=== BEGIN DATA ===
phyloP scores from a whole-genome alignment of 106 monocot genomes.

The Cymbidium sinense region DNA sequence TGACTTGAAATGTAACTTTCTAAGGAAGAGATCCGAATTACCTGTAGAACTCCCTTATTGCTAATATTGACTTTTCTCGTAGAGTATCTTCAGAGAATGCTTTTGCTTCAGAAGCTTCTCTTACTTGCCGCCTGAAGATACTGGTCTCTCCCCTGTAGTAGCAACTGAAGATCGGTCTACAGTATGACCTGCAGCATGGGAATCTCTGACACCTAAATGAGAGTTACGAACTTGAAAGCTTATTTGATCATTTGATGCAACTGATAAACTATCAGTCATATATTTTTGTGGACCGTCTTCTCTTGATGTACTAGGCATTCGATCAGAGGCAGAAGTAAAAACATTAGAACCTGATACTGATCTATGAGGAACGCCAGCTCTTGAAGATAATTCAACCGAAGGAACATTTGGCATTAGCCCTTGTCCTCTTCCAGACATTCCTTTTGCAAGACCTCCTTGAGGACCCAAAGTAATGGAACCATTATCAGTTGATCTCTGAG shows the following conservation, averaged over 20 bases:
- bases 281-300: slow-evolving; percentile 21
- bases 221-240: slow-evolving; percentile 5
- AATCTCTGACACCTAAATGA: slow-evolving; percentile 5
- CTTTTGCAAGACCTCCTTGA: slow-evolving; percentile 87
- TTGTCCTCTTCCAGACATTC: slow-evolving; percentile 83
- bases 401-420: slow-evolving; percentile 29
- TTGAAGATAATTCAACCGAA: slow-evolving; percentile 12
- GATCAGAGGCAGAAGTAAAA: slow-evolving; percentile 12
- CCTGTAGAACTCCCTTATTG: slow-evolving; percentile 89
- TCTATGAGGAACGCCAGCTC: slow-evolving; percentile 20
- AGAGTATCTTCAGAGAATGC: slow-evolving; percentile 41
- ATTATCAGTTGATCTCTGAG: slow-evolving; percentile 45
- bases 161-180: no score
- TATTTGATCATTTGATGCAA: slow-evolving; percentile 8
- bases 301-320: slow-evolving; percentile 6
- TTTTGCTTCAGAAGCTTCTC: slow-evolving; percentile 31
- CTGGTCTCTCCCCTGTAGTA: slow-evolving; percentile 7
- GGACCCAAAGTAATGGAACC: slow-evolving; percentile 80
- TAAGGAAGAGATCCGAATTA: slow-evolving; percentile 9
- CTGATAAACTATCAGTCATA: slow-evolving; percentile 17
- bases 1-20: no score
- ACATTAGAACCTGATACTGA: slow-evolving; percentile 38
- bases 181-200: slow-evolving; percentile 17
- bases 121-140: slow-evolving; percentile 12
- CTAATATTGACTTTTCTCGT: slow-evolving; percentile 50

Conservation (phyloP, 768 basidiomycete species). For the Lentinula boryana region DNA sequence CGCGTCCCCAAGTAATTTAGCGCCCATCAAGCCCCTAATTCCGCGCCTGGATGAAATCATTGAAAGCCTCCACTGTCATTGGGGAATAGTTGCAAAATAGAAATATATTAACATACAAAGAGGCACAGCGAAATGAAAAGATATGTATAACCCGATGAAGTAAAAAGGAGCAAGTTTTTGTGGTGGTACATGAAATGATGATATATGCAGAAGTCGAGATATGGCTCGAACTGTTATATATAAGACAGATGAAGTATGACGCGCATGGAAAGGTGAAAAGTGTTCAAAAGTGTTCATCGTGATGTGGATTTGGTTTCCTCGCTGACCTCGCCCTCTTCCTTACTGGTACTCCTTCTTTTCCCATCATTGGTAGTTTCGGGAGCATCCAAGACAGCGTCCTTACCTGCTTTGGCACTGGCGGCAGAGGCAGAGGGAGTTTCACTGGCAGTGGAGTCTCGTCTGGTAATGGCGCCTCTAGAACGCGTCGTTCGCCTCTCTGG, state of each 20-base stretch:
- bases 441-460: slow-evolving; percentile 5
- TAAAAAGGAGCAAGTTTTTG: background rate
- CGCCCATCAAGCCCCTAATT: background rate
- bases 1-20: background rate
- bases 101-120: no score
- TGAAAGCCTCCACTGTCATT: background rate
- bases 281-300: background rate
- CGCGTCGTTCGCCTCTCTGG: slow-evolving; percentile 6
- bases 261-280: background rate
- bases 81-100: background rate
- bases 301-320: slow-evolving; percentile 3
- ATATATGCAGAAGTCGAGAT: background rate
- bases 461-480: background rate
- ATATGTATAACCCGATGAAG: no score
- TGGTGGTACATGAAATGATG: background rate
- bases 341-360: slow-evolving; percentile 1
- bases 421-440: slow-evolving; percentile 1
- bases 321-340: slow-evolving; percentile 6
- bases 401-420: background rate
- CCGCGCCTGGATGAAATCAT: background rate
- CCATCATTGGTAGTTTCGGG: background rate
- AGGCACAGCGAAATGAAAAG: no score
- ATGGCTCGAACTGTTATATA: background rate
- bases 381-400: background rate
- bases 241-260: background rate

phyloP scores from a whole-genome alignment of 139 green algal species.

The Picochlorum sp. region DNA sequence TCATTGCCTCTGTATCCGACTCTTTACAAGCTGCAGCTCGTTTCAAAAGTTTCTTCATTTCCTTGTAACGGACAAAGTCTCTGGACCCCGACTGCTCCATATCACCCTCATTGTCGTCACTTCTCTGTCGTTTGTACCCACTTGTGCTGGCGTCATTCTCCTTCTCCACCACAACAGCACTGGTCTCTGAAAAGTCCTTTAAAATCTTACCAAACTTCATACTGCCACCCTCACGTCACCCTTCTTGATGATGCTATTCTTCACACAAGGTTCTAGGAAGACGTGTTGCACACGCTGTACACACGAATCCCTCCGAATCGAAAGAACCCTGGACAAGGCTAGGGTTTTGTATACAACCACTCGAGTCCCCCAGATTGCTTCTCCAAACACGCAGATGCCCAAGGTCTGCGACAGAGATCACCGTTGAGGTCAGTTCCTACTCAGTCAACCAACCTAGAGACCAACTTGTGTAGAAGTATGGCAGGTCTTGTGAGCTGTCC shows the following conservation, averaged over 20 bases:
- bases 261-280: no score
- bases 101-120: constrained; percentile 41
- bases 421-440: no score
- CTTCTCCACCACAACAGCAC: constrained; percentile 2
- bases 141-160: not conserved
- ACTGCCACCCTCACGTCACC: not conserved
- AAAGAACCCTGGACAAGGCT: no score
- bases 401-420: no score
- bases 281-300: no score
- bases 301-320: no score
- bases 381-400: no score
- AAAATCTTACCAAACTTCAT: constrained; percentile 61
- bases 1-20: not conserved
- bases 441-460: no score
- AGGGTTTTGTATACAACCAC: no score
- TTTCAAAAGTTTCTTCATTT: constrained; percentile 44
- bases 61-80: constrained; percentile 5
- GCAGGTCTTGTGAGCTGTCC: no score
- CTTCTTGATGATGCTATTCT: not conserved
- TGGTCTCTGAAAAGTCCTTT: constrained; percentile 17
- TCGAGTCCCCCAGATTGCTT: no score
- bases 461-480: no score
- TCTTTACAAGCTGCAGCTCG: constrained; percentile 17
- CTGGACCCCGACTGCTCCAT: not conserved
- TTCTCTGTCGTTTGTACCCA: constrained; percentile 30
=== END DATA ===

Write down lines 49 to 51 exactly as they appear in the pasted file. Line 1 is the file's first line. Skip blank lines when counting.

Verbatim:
- CCATCATTGGTAGTTTCGGG: background rate
- AGGCACAGCGAAATGAAAAG: no score
- ATGGCTCGAACTGTTATATA: background rate